Kingdom of the Unjust: Behind the U.S.–Saudi Connection
October 26th, 4:30-6:30pm at the Peace & Justice Center.
Book talk followed by Q&A and a call to action!
About the Book:
In seven succinct chapters followed by a meditation on prospects for change, Benjamin—cited by the L.A. Times as “one of the high-profile members of the peace movement”—shines a light on one of the most perplexing elements of American foreign policy. What is the origin of this strange alliance between two countries that seemingly have very little in common? Why does it persist, and what are its consequences? Why, over a period of decades and across various presidential administrations, has the United States consistently supported a regime shown time and again to be one of the most powerful forces working against American interests? Saudi Arabia is perhaps the single most important source of funds for terrorists worldwide, promoting an extreme interpretation of Islam along with anti-Western sentiment, while brutally repressing non-violent dissidents at home.
With extremism spreading across the globe, a reduced U.S. need for Saudi oil, and a thawing of U.S. relations with Iran, the time is right for a re-evaluation of our close ties with the Saudi regime.
Meet the Author!
Medea Benjamin is the co-founder of the women-led peace group CODEPINK and the co-founder of the human rights group Global Exchange. She has been an advocate for social justice for more than 40 years. Described as “one of America’s most committed — and most effective — fighters for human rights” by New York Newsday, and “one of the high profile leaders of the peace movement” by the Los Angeles Times, she was one of 1,000 exemplary women from 140 countries nominated to receive the Nobel Peace Prize on behalf of the millions of women who do the essential work of peace worldwide.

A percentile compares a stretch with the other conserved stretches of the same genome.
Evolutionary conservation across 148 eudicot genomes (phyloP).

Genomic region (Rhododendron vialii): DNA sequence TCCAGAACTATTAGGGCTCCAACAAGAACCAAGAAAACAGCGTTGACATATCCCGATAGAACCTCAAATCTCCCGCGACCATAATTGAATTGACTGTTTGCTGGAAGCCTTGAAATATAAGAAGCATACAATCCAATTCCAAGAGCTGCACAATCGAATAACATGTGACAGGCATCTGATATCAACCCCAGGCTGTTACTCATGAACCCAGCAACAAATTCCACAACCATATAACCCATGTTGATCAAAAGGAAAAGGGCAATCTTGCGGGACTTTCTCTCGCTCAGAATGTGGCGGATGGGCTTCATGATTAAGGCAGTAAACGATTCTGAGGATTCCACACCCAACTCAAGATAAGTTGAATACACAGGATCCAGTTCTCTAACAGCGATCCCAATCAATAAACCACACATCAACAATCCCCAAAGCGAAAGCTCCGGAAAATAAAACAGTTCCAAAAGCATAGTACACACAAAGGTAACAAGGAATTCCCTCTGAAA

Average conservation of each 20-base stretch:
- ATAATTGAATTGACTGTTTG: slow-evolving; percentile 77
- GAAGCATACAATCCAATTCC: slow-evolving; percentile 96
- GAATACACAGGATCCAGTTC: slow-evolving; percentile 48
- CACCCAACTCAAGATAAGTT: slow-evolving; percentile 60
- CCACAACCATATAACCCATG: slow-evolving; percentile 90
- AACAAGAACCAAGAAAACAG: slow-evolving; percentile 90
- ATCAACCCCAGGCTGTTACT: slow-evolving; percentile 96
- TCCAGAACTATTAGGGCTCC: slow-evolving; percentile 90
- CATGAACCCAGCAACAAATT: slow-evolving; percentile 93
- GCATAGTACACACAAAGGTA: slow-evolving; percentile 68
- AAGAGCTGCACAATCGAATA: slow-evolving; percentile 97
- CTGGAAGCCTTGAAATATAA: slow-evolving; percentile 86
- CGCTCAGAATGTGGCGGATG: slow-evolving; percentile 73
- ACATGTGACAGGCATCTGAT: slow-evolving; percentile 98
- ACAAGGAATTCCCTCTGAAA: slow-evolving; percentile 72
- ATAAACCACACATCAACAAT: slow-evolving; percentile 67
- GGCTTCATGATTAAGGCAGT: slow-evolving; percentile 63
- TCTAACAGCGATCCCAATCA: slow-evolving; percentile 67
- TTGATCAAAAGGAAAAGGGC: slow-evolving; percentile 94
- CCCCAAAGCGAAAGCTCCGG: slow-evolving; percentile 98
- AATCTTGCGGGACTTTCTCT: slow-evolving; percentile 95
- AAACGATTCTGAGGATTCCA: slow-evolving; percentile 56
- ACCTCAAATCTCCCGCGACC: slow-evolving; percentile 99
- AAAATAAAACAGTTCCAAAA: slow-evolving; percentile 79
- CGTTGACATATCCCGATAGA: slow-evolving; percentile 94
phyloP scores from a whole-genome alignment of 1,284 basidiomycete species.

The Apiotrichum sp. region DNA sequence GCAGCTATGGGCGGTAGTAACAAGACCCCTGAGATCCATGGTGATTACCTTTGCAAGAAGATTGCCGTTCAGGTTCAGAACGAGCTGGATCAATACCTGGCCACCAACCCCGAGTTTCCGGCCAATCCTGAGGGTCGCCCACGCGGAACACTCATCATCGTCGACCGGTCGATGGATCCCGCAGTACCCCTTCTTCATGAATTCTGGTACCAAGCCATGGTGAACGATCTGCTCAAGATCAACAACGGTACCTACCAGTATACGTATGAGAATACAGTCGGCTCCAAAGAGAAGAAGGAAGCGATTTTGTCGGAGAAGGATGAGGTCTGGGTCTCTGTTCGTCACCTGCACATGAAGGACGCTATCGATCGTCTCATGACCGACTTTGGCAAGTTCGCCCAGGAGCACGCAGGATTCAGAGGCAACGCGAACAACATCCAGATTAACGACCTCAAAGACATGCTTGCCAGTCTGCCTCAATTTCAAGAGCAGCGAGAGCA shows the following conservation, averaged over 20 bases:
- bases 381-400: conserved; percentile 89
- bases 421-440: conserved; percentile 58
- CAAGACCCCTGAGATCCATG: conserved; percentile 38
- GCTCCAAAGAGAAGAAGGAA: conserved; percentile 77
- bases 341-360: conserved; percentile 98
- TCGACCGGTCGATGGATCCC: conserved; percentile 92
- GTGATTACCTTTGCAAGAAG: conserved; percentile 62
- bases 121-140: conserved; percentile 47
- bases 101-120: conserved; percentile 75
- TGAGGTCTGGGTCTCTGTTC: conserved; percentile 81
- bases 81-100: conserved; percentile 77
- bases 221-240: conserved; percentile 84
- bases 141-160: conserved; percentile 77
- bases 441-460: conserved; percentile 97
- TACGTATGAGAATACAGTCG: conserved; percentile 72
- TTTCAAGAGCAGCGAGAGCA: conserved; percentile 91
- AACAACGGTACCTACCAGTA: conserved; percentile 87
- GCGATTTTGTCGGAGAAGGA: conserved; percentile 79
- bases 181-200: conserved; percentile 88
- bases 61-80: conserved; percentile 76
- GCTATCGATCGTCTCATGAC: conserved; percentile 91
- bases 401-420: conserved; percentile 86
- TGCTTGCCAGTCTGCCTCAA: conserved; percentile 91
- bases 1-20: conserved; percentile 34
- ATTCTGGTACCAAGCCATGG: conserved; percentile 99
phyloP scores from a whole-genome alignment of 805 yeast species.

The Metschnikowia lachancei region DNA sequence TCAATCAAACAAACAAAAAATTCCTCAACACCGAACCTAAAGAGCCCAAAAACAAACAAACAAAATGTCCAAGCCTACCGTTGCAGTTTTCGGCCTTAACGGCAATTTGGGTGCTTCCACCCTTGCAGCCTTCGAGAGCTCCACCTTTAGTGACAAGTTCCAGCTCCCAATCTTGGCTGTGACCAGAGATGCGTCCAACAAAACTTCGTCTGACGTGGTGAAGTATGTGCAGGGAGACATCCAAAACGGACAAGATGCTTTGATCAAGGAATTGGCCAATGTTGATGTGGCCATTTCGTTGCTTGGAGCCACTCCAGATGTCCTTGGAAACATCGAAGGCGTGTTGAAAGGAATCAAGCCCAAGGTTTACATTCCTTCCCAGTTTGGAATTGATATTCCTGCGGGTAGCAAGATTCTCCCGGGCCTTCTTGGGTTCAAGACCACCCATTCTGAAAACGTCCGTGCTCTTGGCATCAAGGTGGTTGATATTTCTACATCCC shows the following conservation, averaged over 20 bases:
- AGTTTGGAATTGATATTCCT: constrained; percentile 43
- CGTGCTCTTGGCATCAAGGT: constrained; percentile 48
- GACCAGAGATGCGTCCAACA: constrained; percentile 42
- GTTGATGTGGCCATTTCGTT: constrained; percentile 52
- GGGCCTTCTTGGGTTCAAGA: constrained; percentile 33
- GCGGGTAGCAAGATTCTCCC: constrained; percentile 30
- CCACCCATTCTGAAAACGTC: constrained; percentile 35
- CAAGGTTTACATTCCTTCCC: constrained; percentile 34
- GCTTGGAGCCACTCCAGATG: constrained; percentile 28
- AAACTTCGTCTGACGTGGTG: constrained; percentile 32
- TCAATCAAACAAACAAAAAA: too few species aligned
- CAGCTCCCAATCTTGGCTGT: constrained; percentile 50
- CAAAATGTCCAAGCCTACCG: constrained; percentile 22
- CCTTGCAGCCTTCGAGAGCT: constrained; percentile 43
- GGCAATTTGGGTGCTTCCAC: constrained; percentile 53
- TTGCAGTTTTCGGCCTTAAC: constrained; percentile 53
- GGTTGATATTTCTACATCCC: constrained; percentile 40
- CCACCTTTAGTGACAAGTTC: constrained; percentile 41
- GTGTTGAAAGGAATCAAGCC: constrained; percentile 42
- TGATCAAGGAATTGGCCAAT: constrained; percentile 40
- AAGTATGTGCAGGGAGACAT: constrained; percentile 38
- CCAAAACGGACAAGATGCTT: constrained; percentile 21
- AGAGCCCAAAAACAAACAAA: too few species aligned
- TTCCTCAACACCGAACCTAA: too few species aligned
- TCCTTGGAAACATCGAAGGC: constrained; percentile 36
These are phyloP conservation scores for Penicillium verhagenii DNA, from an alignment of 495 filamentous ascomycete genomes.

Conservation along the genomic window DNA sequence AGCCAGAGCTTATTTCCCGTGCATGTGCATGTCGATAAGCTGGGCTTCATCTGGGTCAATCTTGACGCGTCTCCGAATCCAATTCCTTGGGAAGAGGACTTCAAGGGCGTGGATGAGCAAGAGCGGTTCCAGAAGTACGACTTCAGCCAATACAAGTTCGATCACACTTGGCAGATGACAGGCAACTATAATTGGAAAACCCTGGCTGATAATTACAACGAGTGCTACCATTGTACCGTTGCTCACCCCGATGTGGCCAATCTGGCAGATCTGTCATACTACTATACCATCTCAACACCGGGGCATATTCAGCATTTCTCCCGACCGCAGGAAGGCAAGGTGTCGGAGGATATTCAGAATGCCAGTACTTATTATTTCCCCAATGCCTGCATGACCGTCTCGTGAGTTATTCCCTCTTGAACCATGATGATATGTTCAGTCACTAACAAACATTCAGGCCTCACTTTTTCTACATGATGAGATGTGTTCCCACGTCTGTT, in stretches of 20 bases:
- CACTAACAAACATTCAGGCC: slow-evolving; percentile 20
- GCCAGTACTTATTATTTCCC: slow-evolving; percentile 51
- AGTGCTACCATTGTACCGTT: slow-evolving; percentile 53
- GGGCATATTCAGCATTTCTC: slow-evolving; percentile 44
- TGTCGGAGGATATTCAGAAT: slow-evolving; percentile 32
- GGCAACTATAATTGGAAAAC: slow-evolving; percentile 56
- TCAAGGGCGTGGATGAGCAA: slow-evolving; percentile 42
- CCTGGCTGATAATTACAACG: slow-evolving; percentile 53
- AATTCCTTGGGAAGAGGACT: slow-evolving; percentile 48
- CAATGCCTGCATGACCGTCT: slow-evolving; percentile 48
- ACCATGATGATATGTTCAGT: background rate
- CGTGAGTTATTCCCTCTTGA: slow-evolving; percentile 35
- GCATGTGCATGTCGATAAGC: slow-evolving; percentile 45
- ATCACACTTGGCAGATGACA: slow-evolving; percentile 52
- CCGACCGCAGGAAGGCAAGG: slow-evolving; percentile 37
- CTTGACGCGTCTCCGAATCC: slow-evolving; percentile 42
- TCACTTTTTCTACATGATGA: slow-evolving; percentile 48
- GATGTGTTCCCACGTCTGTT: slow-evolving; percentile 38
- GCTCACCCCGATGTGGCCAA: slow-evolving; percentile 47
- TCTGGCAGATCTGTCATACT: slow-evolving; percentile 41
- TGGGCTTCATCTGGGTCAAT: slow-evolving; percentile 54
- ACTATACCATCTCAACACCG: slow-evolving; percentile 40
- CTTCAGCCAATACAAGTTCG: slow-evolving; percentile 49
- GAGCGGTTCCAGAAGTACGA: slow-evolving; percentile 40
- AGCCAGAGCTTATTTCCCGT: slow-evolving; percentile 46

She is the author of nine books, including Drone Warfare: Killing by Remote Control and Kingdom of the Unjust: Behind the U.S.-Saudi Connection, and her articles appear regularly in outlets such as The Huffington Post, CommonDreams, Alternet, The Other Words, and TeleSUR.
Deputy Nick Palmier, who shot and killed Jesse Beshaw in Winooski last month, acted in accordance with law enforcement protocols. This was determined by the State’s Attorney’s office, and agreed upon by the “Voice of the Free Press” and others who saw the video footage of the death. While it was determined, conclusively, that Deputy Palmier acted within the law, it is not the end of the story.
I think we would do well to look beyond simple use-of-force protocols when investigating an “incident” that includes one human taking another human’s life. Killing someone is not simple and deserves in-depth analysis so that if there is any way to do better in the future, we will.
In this particular case, Jesse’s family has brought up four important things that I believe merit further response: